HC Deb 16 June 1815 vol 31 cc861-81

The House having resolved itself into a committee of Ways and Means,

Mr. Vesey Fitzgerald

(the Chancellor of the Irish Exchequer) rose and spoke to the following effect:

It is to-night, Sir, ray duty to submit to this committee the amount of the Supply, which Ireland is required to provide for the service of this year, and the Ways and Means by which I propose to make the provision which is necessary; and I cannot lament that on more than one occasion in this House, and in another place, where an inquiry into the state of the finances of Ireland was gone into, the attention of gentlemen has been turned to the revenue of that country and the state of its resources; since so much of what else it would have been my duty to offer to the consideration of the committee, has been anticipated by those discussions. In the statement which I have to bring before you, it will be seen, that however the pressure of the present moment may be felt by England, however great and unexampled the demands on her may be, as represented by my right hon. friend the Chancellor of the Exchequer of England on a former evening, I have, standing here on the part of Ireland, a duty comparatively more arduous to discharge. Ireland has been called upon, in the last two sessions of Parliament, to furnish a supply, and consequent ways and means larger than have ever been made before. Taxes have been laid on to an extent which that country, I fear, was little prepared to expect; and we have now to provide still greater supplies, and by imposts exceeding those of the preceding years, great as were the exigencies of those times. How the present charge had been aggravated, my right hon. friend has sufficiently explained. The liquidation of the arrears of the late war, has, indeed, swelled that charge very considerably beyond the expenditure of any single year. It remains for me, however, to perform my duty. I trust that Ireland will not be found unequal to the difficulties of her situation; and if, in the extent and magnitude of her contribution to the general expenditure of the empire, the sacrifices she has been called upon to make are great, it must be remembered, that there are heavy burthens which have hitherto not been imposed on her, though every other part of the United Kingdom cheerfully endures them. Let us not forget, too, that great as the sacrifices may be for which we are called on now, or which may be required hereafter, they are the price that Ireland pays for her peace and for her strength, for her security and for her glory.

The right hon. gentleman proceeded to state, that he should submit to the committee as distinctly as he could, the amount of the supply, and the ways and means which he proposed to meet it, as well as the provision for the interest of that loan, which, conjointly with the British loan, had been contracted for in this country, and of which the terms had already received all the sanction which, up to this time, they could have received. He should first state the estimated quota of contribution of the year 1815, at 10,574,21 5l. The Interest and Sinking Fund on the present debt, 6,098,149l. making the total supplies 16,072,364l. The state of the Consolidated Fund was, balance in the Exchequer on the 5th January 1815, 1,689,252l., remaining of the Irish Loan of 1814, 322,500l.; remaining of the Loan raised in England in 1814, 3,852,38l. making a total of 5,864,165l. But from this be had to deduct, first, the arrears of contribution for 1813, 1,794,380l., the same for 1814,3,295,300l. exclusive of exceedings of Army Extraordinaries applicable to 1814, and supplied this year; there were also to be deducted the principal of Outstanding Treasury Bills and Lottery Prizes 282,240l. and for Votes of Parliament which remained undischarged, appropriated to Inland Navigations and Public Buildings in Ireland, 57,438l. making the whole arrear due by the Consolidated Fund, 5,175,358l.; leaving a net surplus of the Consolidated Fund of Ireland on the 5th January last, of 688,807l.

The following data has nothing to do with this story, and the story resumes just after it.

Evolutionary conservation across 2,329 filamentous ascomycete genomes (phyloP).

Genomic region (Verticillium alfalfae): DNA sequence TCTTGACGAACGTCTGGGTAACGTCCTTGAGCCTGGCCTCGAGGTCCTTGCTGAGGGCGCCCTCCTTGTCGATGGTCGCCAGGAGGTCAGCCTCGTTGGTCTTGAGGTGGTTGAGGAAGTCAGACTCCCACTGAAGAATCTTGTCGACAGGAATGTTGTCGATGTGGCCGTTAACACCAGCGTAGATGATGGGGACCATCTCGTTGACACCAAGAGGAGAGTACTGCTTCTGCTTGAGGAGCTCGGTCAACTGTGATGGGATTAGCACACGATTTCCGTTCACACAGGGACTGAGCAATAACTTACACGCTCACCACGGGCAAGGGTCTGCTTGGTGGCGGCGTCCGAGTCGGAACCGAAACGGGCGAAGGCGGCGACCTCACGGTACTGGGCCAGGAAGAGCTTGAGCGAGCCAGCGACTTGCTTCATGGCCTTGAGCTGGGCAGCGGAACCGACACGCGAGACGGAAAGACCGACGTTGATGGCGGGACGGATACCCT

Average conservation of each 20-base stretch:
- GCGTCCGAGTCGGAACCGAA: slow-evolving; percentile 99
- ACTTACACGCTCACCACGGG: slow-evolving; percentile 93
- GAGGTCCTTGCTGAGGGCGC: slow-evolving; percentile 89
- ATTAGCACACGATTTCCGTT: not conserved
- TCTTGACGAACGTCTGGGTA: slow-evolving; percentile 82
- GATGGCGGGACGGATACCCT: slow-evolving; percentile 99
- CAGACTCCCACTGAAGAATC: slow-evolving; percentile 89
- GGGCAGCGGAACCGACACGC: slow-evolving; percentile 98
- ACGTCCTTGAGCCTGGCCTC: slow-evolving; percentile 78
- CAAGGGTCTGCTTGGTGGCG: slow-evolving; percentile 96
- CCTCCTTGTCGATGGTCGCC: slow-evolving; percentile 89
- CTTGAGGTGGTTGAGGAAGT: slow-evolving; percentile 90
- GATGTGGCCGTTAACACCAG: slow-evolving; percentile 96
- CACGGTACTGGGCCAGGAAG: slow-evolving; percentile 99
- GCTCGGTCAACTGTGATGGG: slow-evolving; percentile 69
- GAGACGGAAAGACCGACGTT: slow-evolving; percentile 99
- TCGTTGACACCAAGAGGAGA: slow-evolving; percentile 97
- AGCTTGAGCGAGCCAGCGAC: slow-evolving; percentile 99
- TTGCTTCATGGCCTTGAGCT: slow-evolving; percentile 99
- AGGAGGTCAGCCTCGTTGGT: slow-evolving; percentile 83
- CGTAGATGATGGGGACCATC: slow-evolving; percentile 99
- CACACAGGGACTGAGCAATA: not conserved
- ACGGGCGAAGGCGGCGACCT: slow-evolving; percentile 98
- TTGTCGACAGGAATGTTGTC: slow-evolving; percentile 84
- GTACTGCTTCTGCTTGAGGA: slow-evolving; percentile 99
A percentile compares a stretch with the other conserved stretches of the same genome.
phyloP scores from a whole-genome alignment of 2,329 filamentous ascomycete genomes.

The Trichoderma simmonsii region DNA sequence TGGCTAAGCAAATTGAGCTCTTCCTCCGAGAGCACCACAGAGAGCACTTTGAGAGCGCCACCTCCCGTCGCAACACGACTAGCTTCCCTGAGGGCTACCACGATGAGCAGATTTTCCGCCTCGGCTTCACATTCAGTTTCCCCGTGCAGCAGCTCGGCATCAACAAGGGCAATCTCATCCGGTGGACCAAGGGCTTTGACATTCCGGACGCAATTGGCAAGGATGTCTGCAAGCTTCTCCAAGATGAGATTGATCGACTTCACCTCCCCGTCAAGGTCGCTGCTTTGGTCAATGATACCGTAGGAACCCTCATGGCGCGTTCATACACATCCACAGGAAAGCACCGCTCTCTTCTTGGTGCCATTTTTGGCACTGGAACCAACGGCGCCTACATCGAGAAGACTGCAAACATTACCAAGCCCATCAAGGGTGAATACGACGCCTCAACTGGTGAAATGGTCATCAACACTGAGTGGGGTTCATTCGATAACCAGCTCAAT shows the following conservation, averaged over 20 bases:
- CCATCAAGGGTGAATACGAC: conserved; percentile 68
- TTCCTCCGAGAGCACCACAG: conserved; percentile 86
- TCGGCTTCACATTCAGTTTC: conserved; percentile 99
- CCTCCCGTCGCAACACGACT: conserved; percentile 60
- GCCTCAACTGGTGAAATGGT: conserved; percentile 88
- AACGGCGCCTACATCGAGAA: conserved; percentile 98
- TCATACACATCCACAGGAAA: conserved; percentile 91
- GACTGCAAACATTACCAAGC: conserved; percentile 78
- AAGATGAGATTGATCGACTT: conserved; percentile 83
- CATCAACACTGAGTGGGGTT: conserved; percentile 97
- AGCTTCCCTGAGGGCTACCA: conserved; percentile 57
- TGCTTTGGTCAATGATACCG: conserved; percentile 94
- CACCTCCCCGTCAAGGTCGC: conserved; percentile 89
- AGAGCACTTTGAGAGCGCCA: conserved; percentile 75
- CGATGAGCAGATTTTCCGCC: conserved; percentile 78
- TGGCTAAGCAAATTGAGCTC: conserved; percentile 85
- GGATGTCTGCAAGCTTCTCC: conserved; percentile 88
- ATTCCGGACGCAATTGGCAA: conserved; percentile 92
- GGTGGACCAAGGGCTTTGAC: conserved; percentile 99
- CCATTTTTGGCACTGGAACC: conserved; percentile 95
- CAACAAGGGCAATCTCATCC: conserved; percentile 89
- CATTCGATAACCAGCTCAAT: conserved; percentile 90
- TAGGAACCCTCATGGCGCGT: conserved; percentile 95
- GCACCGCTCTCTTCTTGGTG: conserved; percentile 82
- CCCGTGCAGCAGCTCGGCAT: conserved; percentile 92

Having thus stated the Supply, he should proceed to state the Ways and Means. He should first take the surplus of the Consolidated Fund as made out above, at, £688,807
The Produce of the Revenue he should estimate at 6,100,000
The Profits on Lotteries, one half of what had been computed for Great Britain 125,000
Re-payment of Sums advanced by Ireland for Naval and Military Services 100,000
2–17ths of Old Naval Stores, 15–17ths having been taken credit for by England 90,305
Loan raised in England for the service of Ireland, 9,000,000l. British 9,750,000
Making a Total of Ways and Means £16,854,112